Kentucky state auditor questions sheriff’s movie night expenses
Published 6:55 am Sunday, February 7, 2021
Franklin County Sheriff Chris Quire and the state auditor’s office are asking the state attorney general to decide whether using donated funds for a community event is a proper expense for the sheriff’s office.
In the 2019 fee audit of the Franklin County Sheriff’s Office, auditors questioned the use of $4,868 in donated funds for a community movie night in 2019.
“Receiving and spending donated funds for this community movie night does not appear to be for the public purposes of the sheriff’s office, such as tax collection, election duties, services to courts, and law enforcement,” auditors wrote in their report.
Quire said the event served the purpose of law enforcement and promoting better community relations.
“To me, that’s part of law enforcement,” Quire said. “I think they’re supportive of it and the purpose was good, but they questioned the expense.”
In his response to auditors, Quire said the donations were recorded according to state statute.
“We feel very strongly that our role as the primary law enforcement agency in Franklin County gives us an inherent responsibility to serve our citizens as well as educate them as to our mission,” Quire’s response said. “Unfortunately most of the general public’s encounters with law enforcement are usually on their worst days or during extremely stressful situations. We feel it is imperative that we assist with hosting events such as this movie night event and other community activities to create a strong bond between our citizens and the sheriff’s office.”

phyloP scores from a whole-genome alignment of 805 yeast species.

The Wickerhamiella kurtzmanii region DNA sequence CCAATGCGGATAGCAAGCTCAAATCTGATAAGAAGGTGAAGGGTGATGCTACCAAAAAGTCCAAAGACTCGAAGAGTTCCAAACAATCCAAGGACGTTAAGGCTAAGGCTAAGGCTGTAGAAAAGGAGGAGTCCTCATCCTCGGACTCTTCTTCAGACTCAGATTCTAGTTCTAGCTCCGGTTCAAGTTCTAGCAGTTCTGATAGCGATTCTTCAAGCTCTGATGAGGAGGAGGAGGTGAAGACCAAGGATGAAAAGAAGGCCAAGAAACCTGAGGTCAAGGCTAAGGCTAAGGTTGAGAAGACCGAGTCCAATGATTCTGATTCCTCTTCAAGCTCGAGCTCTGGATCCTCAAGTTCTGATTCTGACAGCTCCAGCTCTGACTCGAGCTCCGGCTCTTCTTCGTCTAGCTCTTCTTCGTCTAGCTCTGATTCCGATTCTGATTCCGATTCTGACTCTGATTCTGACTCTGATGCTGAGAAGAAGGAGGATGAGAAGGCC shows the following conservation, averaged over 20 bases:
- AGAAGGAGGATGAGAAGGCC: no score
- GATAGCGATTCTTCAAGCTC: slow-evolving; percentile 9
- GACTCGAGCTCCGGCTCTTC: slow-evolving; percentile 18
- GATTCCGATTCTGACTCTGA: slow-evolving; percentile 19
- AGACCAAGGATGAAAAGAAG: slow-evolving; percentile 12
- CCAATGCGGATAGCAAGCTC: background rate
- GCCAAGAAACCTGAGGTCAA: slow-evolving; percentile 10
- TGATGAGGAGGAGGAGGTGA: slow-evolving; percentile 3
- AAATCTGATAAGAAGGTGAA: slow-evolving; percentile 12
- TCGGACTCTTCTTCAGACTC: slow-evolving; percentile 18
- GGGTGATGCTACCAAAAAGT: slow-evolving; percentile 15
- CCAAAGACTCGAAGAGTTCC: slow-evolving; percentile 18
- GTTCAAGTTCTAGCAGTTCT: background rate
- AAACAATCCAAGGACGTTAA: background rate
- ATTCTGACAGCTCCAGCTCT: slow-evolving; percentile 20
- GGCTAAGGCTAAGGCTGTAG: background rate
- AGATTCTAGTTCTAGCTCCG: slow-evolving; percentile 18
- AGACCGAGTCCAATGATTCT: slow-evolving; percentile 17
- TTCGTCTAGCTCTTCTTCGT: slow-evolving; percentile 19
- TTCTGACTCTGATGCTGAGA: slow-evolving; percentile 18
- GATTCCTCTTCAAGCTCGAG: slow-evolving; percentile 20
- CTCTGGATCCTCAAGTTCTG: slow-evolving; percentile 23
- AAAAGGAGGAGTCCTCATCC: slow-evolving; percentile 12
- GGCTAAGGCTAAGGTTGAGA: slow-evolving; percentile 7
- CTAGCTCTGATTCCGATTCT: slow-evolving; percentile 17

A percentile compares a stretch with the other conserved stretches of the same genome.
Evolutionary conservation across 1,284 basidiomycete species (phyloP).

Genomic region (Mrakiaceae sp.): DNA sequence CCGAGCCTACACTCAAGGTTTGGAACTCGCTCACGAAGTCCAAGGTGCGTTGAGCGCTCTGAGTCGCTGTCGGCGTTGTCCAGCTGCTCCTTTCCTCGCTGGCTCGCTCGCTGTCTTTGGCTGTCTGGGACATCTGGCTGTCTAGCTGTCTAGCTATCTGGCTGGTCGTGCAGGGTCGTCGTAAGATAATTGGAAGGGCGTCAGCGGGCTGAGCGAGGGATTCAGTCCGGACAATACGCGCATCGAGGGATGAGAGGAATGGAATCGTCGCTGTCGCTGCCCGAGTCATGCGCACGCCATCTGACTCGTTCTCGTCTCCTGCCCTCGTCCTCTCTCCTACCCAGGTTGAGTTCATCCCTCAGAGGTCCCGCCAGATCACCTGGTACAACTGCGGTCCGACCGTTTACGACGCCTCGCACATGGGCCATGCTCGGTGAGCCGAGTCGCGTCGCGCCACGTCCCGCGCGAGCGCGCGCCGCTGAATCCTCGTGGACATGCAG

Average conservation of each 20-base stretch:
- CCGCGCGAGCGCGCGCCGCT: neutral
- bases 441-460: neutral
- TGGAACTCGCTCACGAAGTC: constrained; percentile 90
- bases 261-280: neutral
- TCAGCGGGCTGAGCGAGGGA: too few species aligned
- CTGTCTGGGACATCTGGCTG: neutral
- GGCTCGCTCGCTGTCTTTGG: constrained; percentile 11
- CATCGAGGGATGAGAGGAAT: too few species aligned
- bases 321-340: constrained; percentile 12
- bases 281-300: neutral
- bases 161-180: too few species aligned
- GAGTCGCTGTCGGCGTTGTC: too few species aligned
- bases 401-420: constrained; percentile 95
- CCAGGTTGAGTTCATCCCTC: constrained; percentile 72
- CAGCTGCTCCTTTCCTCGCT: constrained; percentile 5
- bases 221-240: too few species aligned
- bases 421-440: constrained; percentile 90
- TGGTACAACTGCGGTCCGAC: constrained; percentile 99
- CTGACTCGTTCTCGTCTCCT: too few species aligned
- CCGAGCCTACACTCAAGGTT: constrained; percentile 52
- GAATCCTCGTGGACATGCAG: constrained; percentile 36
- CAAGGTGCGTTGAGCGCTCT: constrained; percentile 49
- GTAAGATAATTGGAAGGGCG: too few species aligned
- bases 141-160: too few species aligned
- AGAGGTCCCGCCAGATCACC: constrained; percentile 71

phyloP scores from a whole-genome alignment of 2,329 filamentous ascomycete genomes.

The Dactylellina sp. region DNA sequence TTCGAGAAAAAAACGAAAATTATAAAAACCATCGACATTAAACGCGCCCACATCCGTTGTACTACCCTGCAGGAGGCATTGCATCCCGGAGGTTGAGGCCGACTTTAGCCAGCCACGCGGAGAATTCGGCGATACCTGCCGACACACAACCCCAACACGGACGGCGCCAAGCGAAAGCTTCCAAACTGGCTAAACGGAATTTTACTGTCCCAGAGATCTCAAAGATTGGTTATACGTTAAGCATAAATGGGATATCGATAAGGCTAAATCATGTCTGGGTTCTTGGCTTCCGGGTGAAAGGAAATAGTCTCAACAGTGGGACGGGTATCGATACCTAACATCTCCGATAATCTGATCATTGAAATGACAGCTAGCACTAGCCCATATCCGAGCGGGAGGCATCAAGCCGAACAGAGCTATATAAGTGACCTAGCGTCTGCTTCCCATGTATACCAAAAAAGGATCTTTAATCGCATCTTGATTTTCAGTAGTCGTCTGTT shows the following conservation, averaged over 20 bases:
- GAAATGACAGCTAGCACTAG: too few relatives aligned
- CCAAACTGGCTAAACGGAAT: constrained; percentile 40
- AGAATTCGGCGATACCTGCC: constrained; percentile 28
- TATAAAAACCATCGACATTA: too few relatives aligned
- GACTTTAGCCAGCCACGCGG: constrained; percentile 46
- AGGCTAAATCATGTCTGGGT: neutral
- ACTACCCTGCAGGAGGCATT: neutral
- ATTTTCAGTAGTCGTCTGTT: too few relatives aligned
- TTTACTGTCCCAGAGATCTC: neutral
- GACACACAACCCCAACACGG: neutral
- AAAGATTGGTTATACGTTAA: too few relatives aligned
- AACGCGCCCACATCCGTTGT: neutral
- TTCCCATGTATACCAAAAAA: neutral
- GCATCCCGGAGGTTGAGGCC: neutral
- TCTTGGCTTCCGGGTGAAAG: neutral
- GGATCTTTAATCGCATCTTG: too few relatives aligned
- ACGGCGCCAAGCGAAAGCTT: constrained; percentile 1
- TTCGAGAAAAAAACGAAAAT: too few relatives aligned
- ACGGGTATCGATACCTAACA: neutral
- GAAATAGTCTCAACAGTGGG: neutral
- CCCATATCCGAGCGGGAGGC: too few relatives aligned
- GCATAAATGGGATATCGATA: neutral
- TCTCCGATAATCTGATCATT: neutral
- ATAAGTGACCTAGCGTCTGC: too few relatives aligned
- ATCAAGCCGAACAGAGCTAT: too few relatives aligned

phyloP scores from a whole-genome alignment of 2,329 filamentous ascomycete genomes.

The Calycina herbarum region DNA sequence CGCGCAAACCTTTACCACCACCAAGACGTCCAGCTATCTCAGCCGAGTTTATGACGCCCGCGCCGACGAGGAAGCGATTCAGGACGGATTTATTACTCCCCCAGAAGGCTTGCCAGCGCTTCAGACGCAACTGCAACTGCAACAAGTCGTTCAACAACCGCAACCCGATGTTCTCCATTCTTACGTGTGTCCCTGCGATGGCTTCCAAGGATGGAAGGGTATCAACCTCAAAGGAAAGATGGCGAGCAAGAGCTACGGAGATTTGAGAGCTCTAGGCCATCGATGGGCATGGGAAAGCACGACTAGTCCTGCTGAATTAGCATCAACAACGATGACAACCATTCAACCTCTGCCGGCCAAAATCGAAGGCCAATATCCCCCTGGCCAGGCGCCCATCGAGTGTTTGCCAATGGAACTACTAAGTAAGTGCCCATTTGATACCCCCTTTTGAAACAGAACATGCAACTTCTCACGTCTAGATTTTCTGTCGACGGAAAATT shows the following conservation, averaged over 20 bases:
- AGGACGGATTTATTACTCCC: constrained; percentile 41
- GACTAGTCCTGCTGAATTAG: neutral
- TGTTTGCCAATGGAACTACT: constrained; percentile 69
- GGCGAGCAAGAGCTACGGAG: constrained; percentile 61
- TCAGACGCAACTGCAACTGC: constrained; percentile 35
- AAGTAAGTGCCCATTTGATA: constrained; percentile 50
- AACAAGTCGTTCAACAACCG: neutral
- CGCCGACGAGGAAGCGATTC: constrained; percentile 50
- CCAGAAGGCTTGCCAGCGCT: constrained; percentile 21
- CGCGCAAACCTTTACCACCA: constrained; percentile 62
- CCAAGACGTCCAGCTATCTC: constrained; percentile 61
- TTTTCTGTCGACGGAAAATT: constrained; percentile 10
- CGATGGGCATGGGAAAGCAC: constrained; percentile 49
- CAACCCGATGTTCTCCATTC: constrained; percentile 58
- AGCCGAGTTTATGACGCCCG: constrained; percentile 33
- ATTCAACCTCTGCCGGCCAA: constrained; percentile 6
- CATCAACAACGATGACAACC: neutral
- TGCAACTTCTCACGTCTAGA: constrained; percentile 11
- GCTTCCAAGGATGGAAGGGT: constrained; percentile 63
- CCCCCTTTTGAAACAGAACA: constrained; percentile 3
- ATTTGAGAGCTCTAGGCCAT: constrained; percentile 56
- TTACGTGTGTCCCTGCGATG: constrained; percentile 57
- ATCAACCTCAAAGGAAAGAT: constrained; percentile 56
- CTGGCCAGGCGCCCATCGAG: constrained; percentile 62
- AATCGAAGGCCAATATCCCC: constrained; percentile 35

Auditors said state statute allows sheriffs to accept donations but requires that they be used and audited like all other funds in the office.
Expenses determined not to further a public purpose would require the sheriff to reimburse the office from personal funds, or to the donor if the funds were earmarked for the event.
Quire said his office does not have a sufficient budget to host such events without donors, and accepting donations was the only way the sheriff’s office could participate.
Until the attorney general renders an opinion, Quire said he would simply ask donors to pay vendors directly, rather than making the donation to the sheriff’s office.
“We just won’t handle the money,” Quire said.